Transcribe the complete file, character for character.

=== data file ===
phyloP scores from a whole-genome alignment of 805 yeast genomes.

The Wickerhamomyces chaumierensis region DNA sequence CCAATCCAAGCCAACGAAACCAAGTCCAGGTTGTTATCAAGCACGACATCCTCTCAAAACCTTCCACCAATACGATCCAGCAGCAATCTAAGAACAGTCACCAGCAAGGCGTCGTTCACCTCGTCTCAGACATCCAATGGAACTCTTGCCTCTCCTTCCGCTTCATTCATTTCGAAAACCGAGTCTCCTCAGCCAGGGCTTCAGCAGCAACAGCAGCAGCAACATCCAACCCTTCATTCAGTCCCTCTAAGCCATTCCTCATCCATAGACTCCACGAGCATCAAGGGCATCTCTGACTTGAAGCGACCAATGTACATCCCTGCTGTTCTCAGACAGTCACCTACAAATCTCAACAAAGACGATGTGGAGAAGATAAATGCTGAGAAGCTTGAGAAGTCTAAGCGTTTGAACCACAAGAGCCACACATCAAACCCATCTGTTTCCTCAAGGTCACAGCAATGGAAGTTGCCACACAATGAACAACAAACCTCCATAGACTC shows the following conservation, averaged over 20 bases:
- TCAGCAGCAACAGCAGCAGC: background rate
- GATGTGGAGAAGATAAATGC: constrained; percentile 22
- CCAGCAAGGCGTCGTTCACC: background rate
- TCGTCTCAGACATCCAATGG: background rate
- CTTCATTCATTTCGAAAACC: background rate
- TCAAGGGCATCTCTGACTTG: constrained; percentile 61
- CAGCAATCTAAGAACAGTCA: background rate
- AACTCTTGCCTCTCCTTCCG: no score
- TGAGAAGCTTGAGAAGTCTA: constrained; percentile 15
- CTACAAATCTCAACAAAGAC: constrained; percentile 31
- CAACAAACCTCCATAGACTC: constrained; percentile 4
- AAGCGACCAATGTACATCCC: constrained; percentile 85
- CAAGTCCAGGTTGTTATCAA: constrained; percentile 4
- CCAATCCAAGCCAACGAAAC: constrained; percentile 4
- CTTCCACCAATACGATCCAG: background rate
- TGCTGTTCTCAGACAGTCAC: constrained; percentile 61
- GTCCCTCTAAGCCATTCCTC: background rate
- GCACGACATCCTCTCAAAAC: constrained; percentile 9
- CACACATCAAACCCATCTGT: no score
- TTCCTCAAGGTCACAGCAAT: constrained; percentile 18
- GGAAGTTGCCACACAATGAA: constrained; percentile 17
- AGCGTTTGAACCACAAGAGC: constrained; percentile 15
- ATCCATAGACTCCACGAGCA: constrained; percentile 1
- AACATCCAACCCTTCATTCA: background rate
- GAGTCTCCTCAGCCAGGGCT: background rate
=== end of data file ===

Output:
phyloP scores from a whole-genome alignment of 805 yeast genomes.

The Wickerhamomyces chaumierensis region DNA sequence CCAATCCAAGCCAACGAAACCAAGTCCAGGTTGTTATCAAGCACGACATCCTCTCAAAACCTTCCACCAATACGATCCAGCAGCAATCTAAGAACAGTCACCAGCAAGGCGTCGTTCACCTCGTCTCAGACATCCAATGGAACTCTTGCCTCTCCTTCCGCTTCATTCATTTCGAAAACCGAGTCTCCTCAGCCAGGGCTTCAGCAGCAACAGCAGCAGCAACATCCAACCCTTCATTCAGTCCCTCTAAGCCATTCCTCATCCATAGACTCCACGAGCATCAAGGGCATCTCTGACTTGAAGCGACCAATGTACATCCCTGCTGTTCTCAGACAGTCACCTACAAATCTCAACAAAGACGATGTGGAGAAGATAAATGCTGAGAAGCTTGAGAAGTCTAAGCGTTTGAACCACAAGAGCCACACATCAAACCCATCTGTTTCCTCAAGGTCACAGCAATGGAAGTTGCCACACAATGAACAACAAACCTCCATAGACTC shows the following conservation, averaged over 20 bases:
- TCAGCAGCAACAGCAGCAGC: background rate
- GATGTGGAGAAGATAAATGC: constrained; percentile 22
- CCAGCAAGGCGTCGTTCACC: background rate
- TCGTCTCAGACATCCAATGG: background rate
- CTTCATTCATTTCGAAAACC: background rate
- TCAAGGGCATCTCTGACTTG: constrained; percentile 61
- CAGCAATCTAAGAACAGTCA: background rate
- AACTCTTGCCTCTCCTTCCG: no score
- TGAGAAGCTTGAGAAGTCTA: constrained; percentile 15
- CTACAAATCTCAACAAAGAC: constrained; percentile 31
- CAACAAACCTCCATAGACTC: constrained; percentile 4
- AAGCGACCAATGTACATCCC: constrained; percentile 85
- CAAGTCCAGGTTGTTATCAA: constrained; percentile 4
- CCAATCCAAGCCAACGAAAC: constrained; percentile 4
- CTTCCACCAATACGATCCAG: background rate
- TGCTGTTCTCAGACAGTCAC: constrained; percentile 61
- GTCCCTCTAAGCCATTCCTC: background rate
- GCACGACATCCTCTCAAAAC: constrained; percentile 9
- CACACATCAAACCCATCTGT: no score
- TTCCTCAAGGTCACAGCAAT: constrained; percentile 18
- GGAAGTTGCCACACAATGAA: constrained; percentile 17
- AGCGTTTGAACCACAAGAGC: constrained; percentile 15
- ATCCATAGACTCCACGAGCA: constrained; percentile 1
- AACATCCAACCCTTCATTCA: background rate
- GAGTCTCCTCAGCCAGGGCT: background rate